A 'sunny, cheerful, happy house', Clarence House has served as the private London residence for members of the Royal Family since it was built in 1827, and it retains the welcoming feel of a much-loved family home. Its distinctive atmosphere owes much to the late Queen Elizabeth The Queen Mother, who lived at Clarence House for 50 years. The works of art she collected throughout her life remain on display in the ground-floor rooms that are open to the public. Now the official London residence of TRH The Prince of Wales and The Duchess of Cornwall, Clarence House continues to provide an intimate setting for family occasions. But this is also very much a working house. Each year TRH welcome guests from visiting heads of State to school children, and host a wide variety of receptions and meetings in support of charities and other organisations.
The Cursed Wife by Pamela Hartshorne is a page-turning, psychological thriller set in Elizabethan London. Curses cannot be silenced . . . Mary lives a contented life as wife to a wealthy merchant in Elizabethan London. But there's a part of her past she can't forget . . . As a small girl she was cursed for causing the death of a vagrant child, a curse that predicts that she will hang. Sometimes the happiest households are not what they seem, and Mary's carefully curated world begins to falter. Mary's whole life is based on a lie. Is she the woman her husband believes her to be? One rainy day she ventures to London's Cheapside, where her past catches up with her . . . Suddenly the lies and deception she has so fought to hide begin to claw to the surface.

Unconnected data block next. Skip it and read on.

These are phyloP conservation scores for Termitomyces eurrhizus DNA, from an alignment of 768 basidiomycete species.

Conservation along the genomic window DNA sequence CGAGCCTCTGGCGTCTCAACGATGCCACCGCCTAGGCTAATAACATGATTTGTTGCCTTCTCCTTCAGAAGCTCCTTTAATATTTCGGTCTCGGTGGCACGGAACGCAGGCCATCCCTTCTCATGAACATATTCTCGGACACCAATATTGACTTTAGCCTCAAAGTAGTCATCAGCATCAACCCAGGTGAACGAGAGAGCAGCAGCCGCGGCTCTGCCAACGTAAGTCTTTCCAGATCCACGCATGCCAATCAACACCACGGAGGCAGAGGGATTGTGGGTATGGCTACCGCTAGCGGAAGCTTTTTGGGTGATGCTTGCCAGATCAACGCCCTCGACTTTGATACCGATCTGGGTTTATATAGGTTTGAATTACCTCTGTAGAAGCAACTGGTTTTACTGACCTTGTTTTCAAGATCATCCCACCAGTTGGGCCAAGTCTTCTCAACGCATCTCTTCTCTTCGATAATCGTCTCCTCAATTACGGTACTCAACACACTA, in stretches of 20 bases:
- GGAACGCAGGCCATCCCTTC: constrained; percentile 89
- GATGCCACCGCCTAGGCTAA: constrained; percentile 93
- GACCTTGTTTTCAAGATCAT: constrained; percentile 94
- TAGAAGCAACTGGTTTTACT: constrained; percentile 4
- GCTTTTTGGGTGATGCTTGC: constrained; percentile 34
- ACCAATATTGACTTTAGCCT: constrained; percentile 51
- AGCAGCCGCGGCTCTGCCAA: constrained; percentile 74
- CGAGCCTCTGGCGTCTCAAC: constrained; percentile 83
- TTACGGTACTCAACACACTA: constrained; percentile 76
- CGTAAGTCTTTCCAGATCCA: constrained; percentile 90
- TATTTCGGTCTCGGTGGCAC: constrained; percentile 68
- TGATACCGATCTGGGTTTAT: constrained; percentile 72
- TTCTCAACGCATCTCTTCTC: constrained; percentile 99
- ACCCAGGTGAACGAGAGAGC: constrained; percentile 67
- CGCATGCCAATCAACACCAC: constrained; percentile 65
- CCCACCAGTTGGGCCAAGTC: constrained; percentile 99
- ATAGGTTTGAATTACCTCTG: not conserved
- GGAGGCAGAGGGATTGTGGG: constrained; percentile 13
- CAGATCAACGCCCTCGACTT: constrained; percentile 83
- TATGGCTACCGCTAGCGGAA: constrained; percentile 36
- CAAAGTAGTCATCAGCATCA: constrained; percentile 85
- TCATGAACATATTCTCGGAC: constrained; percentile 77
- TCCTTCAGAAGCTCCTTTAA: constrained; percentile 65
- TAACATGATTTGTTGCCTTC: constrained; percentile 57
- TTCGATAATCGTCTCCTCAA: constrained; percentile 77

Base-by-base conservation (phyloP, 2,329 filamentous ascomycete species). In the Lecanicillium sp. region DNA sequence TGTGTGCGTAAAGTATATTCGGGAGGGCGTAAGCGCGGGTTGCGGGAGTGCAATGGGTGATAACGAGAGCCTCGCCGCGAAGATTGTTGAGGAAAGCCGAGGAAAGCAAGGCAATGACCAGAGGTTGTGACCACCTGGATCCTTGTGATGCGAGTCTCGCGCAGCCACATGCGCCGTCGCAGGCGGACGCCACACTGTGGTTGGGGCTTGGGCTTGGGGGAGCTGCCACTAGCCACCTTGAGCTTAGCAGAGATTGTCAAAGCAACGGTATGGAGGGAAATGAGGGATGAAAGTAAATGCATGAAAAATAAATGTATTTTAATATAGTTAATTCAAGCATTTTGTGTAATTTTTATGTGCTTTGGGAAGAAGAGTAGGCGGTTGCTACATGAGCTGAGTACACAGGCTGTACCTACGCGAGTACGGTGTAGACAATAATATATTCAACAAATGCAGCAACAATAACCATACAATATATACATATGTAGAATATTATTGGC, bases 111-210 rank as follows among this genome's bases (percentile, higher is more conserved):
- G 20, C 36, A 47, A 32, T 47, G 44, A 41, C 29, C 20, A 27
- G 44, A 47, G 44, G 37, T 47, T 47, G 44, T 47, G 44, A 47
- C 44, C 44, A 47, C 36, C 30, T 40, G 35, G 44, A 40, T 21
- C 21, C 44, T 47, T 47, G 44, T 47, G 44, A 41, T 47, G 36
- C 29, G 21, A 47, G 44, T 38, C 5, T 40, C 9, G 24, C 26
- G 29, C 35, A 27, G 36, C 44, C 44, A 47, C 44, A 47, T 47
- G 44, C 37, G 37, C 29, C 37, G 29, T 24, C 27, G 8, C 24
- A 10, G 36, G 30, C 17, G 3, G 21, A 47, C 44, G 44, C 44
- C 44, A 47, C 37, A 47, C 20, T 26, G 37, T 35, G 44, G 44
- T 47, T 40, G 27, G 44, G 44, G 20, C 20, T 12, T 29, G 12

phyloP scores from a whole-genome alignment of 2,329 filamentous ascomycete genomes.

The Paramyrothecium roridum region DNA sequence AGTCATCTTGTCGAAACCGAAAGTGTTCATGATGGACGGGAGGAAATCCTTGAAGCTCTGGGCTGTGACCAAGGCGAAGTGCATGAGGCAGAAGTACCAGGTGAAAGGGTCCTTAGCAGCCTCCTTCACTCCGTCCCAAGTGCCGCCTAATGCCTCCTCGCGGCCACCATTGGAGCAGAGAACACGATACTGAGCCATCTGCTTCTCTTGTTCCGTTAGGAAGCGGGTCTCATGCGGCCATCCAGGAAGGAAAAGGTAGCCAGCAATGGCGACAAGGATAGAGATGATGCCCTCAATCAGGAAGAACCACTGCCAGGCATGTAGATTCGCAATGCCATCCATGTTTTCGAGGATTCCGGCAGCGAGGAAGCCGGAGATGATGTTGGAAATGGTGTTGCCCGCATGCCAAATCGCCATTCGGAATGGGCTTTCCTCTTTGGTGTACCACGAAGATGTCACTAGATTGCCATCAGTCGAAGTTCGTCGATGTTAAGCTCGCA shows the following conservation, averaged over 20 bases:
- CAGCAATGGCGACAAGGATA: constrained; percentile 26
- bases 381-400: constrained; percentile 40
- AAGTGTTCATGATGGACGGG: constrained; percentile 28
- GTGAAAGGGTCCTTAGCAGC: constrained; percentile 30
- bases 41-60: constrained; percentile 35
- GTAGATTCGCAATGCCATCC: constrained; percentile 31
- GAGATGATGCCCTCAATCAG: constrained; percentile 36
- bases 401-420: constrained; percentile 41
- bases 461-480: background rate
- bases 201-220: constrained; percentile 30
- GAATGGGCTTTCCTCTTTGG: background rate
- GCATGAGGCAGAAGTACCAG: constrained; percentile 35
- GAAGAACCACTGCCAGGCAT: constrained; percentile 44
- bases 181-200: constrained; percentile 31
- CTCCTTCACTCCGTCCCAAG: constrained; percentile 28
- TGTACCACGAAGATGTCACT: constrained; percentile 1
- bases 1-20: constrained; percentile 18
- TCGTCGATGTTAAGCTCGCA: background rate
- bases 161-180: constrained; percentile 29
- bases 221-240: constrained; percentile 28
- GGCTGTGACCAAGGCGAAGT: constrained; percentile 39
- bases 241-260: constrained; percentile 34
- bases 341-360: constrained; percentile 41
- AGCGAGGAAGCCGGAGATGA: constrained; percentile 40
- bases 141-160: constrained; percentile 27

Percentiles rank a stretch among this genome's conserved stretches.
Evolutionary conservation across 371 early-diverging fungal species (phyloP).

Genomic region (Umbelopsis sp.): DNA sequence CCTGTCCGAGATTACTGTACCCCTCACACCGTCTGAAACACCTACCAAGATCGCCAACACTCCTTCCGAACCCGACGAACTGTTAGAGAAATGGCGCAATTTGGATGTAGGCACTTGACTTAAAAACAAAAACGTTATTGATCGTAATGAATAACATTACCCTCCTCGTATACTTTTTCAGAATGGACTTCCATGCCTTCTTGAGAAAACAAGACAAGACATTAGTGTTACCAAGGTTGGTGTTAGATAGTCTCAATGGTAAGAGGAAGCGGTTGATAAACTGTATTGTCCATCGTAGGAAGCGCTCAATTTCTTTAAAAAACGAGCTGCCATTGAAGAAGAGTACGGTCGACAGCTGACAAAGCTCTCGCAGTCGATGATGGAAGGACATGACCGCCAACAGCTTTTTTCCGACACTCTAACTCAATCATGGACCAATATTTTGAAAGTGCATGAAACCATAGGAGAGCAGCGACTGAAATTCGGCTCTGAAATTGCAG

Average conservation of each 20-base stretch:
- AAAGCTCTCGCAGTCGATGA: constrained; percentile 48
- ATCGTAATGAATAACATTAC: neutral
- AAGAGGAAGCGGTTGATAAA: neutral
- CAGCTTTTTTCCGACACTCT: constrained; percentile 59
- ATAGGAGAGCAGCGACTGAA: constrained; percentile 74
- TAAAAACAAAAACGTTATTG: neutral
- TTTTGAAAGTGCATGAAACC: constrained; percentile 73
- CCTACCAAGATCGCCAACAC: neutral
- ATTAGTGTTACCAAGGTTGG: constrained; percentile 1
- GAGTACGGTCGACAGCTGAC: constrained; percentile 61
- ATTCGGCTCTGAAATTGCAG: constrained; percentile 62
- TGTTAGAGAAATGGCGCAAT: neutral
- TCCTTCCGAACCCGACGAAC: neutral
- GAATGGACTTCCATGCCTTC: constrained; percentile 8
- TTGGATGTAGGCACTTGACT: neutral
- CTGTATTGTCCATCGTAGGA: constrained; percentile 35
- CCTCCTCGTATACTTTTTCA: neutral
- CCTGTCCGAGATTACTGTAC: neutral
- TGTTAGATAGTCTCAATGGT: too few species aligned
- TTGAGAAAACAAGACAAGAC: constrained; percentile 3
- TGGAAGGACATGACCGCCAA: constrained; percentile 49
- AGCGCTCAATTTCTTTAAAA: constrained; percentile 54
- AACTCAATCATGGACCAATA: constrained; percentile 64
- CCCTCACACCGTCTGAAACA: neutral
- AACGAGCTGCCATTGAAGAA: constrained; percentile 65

Curses cannot be silenced . . .Mary lives a contented life as wife to a wealthy merchant in Elizabethan London. But there's a part of her past she can't forget . . . As a small girl she was cursed for causing the death of a vagrant child, a curse that predicts that she will hang. Sometimes the happiest households are not what they seem, and Mary's carefully curated world begins to falter. Mary's whole life is based on a lie. Is she the woman her husband believes her to be?One rainy day she ventures to London's Cheapside, where her past catches up with her . . . Suddenly the lies and deception she has so fought to hide begin to claw to the surface.The Cursed Wife by Pamela Hartshorne is a page-turning, psychological thriller set in Elizabethan London.
When Kate Vavasour wakes in hospital, she can remember nothing about the family gathered around her bed, or of her life before the accident. The doctors diagnose post-traumatic amnesia and say the memories should start returning. Which they do . . . but these memories are not her own. They belong to Isabel Vavasour, who lived and died at Askerby Hall over four hundred years earlier . . . Returning to Askerby Hall to recuperate, Kate finds herself in a house full of shadows and suspicions. Unable to recognise her family, her friends or even her small son, she struggles to piece together the events that led to her terrible fall. Life at Askerby, it seems, is not as illustrious as the Vavasours would have the public believe. But before she can uncover the mysteries of the present, she must first discover the truth about the past ... Was Isabel's madness real, or was her mistake trusting the one person she thought would never betray her?
FOR FANS OF KATE MOSSE, PHILIPPA GREGORY AND DIANA GABALDON, COMES THIS POWERFUL TALE OF OBSESSION AND DESIRE. York , 1577: Hawise Aske smiles at a stranger in the market, and sets in train a story of obsession and sibling jealousy, of love and hate and warped desire. Drowned as a witch, Hawise pays a high price for that smile, but for a girl like her in Elizabethan York, there is nowhere to go and nowhere to hide. Four and a half centuries later, Grace Trewe, who has travelled the world, is trying to outrun the memories of being caught up in the Boxing Day tsunami. Her stay in York is meant to be a brief one. But in York Grace discovers that time can twist and turn in ways she never imagined. Drawn inexorably into Hawise's life, Grace finds that this time she cannot move on. Will she too be engulfed in the power of the past?